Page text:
Around the same time, my advisor shared with me how he had recently learned enough web-development to create our lab website using Python and the neat things that might be possible with web technology. Little did I know that these initial conversations would drastically change my approach to not only this particular project, but my thinking about research more broadly. Having no experience in this area, we started pondering what a real-time interactive group experiment online might look like. We came across the MeteorJS framework: a JavaScript library that makes is relatively easy to “synchronize” data between the end-users of a web application in near real-time. While in some respects this type of functionality seems trivial in 2021 (e.g. real-time chat applications are everywhere now and even embedded directly into many websites), to a grad-student with the tiniest amount of web development experience, it felt like opening the door to an entire world of things that I hadn’t ever noticed before.

Rather than suggest I “learn enough to get the project going,” I was fortunate to be mentored by someone who encouraged me to jump head-first into any number of rabbit holes, no matter how directly or in-directly related to my work. Gifted a small supply of Red Bull, I threw myself headfirst into the wild west of web-app development and JavaScript.

(Fig 2) In Alon’s (2009) How to Choose a Good Scientific Problem he encourages PIs to adopt the mentorship schema on the right, suggesting that meandering is an integral part of the research process rather than a nuisance. He suggests that sailing into the unknown can facilitate more rich, strange and unique experiences and combat the emotional toll of perceived failure that comes from expecting the trajectory on the left. However, embracing meandering, Alon notes, requires an “uncommon degree of openness.” In my experience, this can be especially true the farther you meander from where you think you should be going.

Someone was right: it’s about the journey not the destination

Enjoying his work, the grad student solemnly ponders whether he is a victim of Stockholm Syndrome*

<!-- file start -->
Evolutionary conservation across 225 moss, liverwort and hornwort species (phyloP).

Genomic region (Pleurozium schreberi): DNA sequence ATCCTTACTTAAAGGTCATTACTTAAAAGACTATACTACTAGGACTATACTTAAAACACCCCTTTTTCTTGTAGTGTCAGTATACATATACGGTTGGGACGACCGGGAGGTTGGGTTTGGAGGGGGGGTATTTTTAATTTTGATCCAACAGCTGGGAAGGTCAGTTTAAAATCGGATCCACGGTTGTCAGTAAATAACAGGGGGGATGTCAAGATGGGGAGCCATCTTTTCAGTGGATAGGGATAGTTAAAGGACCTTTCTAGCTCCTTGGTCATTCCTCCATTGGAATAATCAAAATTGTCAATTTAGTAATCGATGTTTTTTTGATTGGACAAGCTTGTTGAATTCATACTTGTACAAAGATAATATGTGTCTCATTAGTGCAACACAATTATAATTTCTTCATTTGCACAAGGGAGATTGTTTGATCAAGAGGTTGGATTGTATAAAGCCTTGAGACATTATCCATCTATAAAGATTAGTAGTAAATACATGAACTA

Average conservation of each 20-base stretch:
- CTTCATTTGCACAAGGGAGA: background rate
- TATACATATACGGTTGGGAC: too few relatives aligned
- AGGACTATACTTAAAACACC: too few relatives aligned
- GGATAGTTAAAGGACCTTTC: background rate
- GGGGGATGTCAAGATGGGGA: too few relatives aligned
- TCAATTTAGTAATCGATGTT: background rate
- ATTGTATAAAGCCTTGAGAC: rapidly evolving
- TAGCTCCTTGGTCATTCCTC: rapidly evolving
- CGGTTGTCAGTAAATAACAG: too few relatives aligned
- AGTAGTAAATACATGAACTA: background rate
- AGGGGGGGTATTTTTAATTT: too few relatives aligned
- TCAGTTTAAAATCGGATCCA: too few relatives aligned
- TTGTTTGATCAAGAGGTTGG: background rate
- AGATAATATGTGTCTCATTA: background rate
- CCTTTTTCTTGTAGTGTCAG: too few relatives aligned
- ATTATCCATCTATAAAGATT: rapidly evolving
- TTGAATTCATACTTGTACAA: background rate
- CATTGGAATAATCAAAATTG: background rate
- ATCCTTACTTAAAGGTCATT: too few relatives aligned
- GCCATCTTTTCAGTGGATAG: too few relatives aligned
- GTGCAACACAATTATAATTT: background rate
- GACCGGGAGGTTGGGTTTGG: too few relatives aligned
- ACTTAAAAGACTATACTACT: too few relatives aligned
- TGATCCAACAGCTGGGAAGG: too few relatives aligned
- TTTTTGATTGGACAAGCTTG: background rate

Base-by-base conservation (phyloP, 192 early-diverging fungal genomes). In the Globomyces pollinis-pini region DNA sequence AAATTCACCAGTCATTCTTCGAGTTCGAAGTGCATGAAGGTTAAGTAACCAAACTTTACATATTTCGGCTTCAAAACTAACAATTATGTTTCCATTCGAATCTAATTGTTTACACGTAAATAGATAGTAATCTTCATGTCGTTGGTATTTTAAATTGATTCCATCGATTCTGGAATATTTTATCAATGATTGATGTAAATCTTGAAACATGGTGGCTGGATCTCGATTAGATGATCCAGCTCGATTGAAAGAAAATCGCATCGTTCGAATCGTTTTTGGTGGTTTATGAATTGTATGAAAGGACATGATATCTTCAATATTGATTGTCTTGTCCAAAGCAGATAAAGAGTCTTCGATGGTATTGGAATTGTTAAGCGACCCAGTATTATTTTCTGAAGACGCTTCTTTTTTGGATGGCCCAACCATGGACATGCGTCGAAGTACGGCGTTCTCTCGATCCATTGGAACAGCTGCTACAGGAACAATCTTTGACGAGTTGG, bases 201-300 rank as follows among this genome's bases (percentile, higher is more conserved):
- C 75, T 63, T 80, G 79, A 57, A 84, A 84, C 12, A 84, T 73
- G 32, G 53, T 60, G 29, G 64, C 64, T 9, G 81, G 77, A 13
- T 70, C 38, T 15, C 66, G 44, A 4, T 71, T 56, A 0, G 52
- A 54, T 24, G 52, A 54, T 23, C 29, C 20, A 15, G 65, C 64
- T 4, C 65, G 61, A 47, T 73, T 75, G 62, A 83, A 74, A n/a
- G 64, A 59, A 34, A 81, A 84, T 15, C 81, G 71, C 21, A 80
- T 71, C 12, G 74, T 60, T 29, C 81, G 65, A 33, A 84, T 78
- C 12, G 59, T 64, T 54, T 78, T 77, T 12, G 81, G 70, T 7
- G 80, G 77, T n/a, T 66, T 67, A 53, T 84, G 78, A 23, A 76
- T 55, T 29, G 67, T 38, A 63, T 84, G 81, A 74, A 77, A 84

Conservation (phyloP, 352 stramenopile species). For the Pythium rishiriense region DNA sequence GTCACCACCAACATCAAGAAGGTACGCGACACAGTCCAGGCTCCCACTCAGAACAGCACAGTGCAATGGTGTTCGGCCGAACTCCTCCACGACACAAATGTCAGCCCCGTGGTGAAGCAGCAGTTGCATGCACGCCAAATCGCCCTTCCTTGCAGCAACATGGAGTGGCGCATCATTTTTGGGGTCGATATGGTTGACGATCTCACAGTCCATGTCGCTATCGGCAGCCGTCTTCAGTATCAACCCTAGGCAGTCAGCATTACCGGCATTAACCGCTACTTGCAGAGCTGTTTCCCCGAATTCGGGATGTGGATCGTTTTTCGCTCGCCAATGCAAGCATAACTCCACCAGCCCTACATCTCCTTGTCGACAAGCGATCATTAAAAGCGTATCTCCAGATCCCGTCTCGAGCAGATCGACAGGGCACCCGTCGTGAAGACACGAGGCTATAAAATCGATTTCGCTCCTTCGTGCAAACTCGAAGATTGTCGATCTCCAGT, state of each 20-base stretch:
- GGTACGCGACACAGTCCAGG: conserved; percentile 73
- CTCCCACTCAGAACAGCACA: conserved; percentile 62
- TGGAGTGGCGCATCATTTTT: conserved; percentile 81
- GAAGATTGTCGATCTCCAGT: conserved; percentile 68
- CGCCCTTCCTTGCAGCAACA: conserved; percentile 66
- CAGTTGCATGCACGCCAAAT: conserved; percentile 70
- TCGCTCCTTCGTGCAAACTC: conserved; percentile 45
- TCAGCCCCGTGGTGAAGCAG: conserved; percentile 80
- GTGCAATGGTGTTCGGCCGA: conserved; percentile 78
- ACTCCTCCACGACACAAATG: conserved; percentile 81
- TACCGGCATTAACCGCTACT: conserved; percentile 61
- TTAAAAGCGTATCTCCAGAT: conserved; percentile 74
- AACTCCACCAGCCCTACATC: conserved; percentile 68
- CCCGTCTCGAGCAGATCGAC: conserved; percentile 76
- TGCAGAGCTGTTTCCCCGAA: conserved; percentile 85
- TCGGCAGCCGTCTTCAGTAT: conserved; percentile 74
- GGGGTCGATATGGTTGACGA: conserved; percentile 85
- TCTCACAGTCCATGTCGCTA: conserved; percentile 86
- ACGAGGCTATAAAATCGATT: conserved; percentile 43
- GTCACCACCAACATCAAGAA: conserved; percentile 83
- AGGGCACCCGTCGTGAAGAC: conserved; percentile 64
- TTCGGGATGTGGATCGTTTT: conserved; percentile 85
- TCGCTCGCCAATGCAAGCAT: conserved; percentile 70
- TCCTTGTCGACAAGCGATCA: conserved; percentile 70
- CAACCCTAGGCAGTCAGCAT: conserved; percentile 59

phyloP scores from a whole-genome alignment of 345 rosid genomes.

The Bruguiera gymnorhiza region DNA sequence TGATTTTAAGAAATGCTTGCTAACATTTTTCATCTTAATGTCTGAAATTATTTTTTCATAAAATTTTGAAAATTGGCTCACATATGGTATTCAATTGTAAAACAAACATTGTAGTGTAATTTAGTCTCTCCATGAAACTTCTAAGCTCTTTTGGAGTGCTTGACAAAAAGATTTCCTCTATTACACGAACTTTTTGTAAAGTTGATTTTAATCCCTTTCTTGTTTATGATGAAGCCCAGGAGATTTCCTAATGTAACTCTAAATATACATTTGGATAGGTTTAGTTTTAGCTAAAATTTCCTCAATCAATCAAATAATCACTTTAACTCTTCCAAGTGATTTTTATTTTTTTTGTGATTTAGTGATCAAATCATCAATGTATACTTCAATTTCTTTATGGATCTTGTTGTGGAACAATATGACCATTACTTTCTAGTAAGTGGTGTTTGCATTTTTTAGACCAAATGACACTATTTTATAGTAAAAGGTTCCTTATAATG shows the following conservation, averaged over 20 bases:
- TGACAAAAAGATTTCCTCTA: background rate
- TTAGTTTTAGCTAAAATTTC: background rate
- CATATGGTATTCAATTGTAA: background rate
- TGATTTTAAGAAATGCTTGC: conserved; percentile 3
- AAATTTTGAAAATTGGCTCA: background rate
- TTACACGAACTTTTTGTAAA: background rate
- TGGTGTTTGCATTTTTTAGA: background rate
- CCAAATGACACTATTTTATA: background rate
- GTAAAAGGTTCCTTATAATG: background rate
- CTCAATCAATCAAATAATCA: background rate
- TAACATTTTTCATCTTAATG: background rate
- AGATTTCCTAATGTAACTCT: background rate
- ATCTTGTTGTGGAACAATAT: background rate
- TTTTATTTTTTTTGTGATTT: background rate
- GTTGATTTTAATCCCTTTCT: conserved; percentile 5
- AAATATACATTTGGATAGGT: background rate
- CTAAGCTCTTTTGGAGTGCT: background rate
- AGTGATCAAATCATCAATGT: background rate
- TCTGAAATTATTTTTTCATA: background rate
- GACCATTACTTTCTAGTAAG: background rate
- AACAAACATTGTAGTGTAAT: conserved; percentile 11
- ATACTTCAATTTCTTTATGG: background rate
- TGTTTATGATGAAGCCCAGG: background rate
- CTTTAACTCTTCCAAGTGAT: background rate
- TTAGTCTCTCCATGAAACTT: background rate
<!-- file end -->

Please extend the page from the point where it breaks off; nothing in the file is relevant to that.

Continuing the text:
Not only did I find myself becoming as interested in web development as our original research question, but in hindsight, it’s the way it unfolded that had a huge impact on me. Rather than learning a new skill as a “means to an end,” I found myself amused at the irony of intently reading a large literature on human communication and coordination on the one hand, while trying to engineer a system that allowed machines (internet browsers) to communicate and coordinate on the other. My amusement grew into obsession, the kind of obsession you’re told is an implicit “requirement” for a successful research career. But mine wasn’t really about a scientific topic per se. Rather, it was learning to think differently about what was possible as a budding theoretician and experimentalist. Of finding inspiration in unexpected places.

Over many caffeine-induced manic sessions I came across ideas and concepts that were completely new to me. Take for example, the difference between a top-to-bottom, procedurally executed experiment script designed for a single participant and one that needs to manage the large number of potential states that a group of interacting participants could find themselves at any moment:

  • What should happen to everyone else if one person drops out part way through a study?
  • What should happen if someone refreshes their browser during the study, quickly disconnecting and reconnecting to their fellow group members?
  • What if someone stops responding to their group members, because their cat runs out of their house and they have to chase it down the street because well, life? (this actually happened to one of our participants who emailed me apologizing profusely and who was obviously compensated in full)

It turns out that finite-state machines are a useful abstraction for handling exactly this type of complexity:

(Fig 3) An early version of a state diagram I made to track a participant’s “flow” through our study. The hand-drawn version on my office white-board along with my lack of hygiene at the time, looked a lot like a scene from A Beautiful Mind minus any semblance of genius.